Creativity Works, a U.K.-based communications firm, produced this video called “Busting the Mehrabian Myth.” It’s a well-produced (and humorous) video. UPDATE: Several readers have correctly pointed out that this video goes too far in the opposite direction, prioritizing words over delivery. That, too, is wrong — the right balance of words and delivery is highly contextual, and it’s too reductionist to say that one generally matters more than the other.

Have thoughts about body language and the Mehrabian Myth? Please leave them in the comments section below.

The PowerPoint slide in this post comes from the Presentation Zen website; to their credit, they acknowledged that this graphic isn’t quite right.

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The Toledo Blade’s Cheap Shot About Interview Prep

Written by Brad Phillips @MrMediaTraining on June 18, 2013 – 1:52 pm

Anita Lopez, a Democratic mayoral candidate in Toledo, Ohio, likes to prepare carefully for her media interviews. She requires her staff to ask questions of reporters before any interview and to complete a form containing details about the story.

So far, I’m on board. That’s a rather typical media strategy, and it’s the kind of responsible due diligence that any smart candidate would employ. But The Toledo Blade suggests she’s going overboard:

“Among the information Ms. Lopez wants in advance is a list of the reporter’s questions; if anyone already has been interviewed; who else will be interviewed; what the other sources said to the reporter; if she can use visuals, and if the reporter is knowledgeable.”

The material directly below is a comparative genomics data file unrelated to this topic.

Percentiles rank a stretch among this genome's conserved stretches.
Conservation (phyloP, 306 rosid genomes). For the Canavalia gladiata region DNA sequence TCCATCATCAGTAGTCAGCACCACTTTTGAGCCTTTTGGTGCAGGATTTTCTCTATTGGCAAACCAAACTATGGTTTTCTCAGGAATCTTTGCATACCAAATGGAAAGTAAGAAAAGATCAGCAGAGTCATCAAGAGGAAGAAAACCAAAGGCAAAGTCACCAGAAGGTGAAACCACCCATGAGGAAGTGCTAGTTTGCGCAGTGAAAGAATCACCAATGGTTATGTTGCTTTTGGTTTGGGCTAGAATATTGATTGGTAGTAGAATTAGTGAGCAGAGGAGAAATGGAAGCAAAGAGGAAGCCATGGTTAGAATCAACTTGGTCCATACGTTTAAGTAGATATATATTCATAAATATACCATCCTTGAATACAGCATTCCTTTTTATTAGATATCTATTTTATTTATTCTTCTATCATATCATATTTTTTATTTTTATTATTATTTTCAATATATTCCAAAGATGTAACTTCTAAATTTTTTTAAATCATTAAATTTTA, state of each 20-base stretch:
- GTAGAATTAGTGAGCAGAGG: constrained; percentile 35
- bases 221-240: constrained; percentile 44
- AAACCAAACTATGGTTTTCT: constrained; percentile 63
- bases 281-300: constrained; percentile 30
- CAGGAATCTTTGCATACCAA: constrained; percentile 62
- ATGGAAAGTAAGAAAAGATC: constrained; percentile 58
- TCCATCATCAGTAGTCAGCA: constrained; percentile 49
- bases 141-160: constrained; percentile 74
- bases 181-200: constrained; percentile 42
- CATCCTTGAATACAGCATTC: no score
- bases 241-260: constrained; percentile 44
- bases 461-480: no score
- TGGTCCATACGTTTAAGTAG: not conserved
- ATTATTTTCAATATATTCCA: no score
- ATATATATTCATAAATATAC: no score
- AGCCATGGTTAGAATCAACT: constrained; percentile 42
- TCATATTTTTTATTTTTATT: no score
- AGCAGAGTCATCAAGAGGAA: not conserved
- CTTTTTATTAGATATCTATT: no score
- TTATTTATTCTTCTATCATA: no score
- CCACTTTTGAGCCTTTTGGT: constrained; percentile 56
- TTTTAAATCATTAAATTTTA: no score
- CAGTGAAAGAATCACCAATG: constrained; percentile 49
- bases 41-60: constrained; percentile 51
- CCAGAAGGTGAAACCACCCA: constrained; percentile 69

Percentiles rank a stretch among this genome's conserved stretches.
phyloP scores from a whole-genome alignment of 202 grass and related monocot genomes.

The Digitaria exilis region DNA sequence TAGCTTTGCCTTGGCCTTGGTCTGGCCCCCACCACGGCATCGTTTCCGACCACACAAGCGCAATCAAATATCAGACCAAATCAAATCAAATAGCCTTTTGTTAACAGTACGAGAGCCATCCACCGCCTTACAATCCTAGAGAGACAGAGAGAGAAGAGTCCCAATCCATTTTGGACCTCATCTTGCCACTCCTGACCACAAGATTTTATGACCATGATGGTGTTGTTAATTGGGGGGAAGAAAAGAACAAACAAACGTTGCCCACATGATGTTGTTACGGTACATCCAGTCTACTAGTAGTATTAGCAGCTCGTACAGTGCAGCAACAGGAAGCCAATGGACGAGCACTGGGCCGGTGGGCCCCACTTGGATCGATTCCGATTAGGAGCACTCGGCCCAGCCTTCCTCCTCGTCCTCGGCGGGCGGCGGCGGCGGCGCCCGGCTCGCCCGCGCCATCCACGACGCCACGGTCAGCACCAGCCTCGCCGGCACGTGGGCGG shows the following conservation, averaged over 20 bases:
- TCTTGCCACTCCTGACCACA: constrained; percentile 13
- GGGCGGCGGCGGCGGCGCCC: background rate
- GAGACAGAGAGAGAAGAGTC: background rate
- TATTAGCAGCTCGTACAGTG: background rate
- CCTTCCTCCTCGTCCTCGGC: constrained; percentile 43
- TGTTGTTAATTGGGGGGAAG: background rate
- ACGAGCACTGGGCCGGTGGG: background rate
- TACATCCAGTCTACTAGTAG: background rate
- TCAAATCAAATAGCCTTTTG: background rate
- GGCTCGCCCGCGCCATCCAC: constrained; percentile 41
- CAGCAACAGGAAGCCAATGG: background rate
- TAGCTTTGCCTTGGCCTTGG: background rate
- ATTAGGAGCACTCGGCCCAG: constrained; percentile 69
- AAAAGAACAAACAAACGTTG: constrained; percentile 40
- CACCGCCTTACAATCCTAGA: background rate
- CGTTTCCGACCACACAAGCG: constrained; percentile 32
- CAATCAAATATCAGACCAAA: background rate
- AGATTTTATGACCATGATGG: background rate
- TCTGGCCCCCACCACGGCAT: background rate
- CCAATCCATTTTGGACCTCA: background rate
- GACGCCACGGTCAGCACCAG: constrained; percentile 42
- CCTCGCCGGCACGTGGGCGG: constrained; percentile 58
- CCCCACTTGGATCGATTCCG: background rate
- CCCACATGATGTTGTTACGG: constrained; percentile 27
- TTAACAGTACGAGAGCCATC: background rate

Anita Lopez

In The Media Training Bible, I warn spokespersons dealing with hard news reporters to avoid asking for questions in advance—and Ms. Lopez shouldn’t insist on questions as a pre-condition for an interview. But the rest of her interview prep looks like the type of typical media relations policy that many businesses, organizations, and candidates employ as a standard operating procedure. 

(Here are eight questions to ask before every interview. And here is Ms. Lopez’s form.)

Although that may seem obstructionist, there are legitimate reasons for requesting information in advance. Knowing a reporter’s focus can help a candidate find key statistics or details that may not be top of mind, give the candidate warning that the reporter is on an unwarranted fishing expedition, and prevent them from committing the type of “gotcha” moment that sells newspapers but destroys reputations.